Sam Axe wasn’t a particularly principled man. He had principles, sure, and did his best to stick to them. But he was a soldier, even if it’d been years since he’d been in the field in a uniform, and principles didn’t win wars or make sure your guys got back home safe. These days especially, he was a lot more concerned with what would get his people home safe than holding the moral high ground.
Now, that didn’t mean that looking up from grabbing a perfectly harmless drink on a long stretch of empty road to find he was seconds away from plowing over a guy sprawled out over said stretch of previously empty road wasn’t absolutely terrifying.
“Jesus!” He dropped the beer in favor of white-knuckling the steering wheel, twitching when the beer skittered out of his lap, foot jammed hard into the brake, watching the guy’s body get closer and closer, bigger and bigger as force fought with momentum to stop the car.
A sweet little convertible he’d borrowed from Veronica that did not deserve to get splattered with blood and guts.
The car jerked to a halt with feet to spare and Sam let out the breath he’d been holding. Thank God.
The guy hadn’t moved. Sam jabbed the seatbelt free and shoved the door open. Sandals weren’t the best to run in, and he wasn’t in the best shape for running anyway, but he gave it his best shot, considering the distance, and drew up short when he got close enough to be ninety percent sure the guy wasn’t injured.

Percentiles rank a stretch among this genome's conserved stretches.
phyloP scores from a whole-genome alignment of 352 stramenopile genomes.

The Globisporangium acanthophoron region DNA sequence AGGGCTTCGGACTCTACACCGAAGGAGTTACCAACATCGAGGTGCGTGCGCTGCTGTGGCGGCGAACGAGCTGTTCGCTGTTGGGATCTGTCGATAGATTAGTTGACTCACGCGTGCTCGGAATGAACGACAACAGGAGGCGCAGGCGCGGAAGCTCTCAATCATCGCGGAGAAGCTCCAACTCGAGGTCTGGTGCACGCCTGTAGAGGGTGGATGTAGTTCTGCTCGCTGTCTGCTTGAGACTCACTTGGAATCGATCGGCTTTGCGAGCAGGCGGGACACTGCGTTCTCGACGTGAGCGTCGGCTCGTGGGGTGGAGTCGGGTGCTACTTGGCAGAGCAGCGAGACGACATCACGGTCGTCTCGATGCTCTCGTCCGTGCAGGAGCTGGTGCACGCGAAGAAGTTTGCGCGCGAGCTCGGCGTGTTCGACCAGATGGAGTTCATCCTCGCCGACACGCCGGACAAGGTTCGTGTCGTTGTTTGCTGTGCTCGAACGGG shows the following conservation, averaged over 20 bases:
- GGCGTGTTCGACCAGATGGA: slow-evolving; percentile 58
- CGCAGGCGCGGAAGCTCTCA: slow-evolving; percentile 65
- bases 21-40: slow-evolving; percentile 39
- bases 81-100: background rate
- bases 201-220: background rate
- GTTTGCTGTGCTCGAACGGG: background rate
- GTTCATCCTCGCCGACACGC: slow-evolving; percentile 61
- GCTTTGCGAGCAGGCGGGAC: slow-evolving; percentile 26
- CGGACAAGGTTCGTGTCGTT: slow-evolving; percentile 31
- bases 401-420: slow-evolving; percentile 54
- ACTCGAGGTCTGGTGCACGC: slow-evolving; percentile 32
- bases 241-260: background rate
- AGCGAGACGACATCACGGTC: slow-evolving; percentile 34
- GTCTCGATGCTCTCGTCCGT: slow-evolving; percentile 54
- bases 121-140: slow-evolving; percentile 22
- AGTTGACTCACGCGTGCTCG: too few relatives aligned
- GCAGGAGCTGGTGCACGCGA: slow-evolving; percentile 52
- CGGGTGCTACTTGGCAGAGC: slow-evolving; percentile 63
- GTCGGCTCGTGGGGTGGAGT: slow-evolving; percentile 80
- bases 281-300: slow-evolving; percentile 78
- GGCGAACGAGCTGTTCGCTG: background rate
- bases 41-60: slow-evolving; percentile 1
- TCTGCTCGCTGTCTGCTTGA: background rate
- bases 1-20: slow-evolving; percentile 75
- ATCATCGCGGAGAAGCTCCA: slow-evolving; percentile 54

He wasn’t young, probably in his mid-thirties, brown hair and a long face, dressed in a bomber jacket, t-shirt, neat khakis, and red Chucks hi-tops—all clothes Sam wouldn’t be caught dead in in this Miami heat, though dead would be the most likely result of layering up like that. His eyes were closed, his hands folded over his stomach like an undertaker would arrange a corpse, his legs straight. No sign of blood. No rips or tears. No dirt. Almost like he’d walked out into the middle of the road and laid himself out for slaughter.
Or to stop a passing motorist, and what kind of lunatic took the risk the next driver flying along the highway was going to see him in time to stop?
For the second time in under a minute, Sam skidded to a halt feet from the guy’s body.
In time for him to sit up with a gun levelled at Sam’s face.
“Hey, woah, now!” Sam threw his hands up, hoping the easy capitulation would lull the guy into a false sense of security and let the former SEAL take advantage of his remaining momentum to disarm him, but the guy’s dark eyes stayed unnervingly intense, his grip on the gun steady and professional, and Sam grimaced as he came to a halt.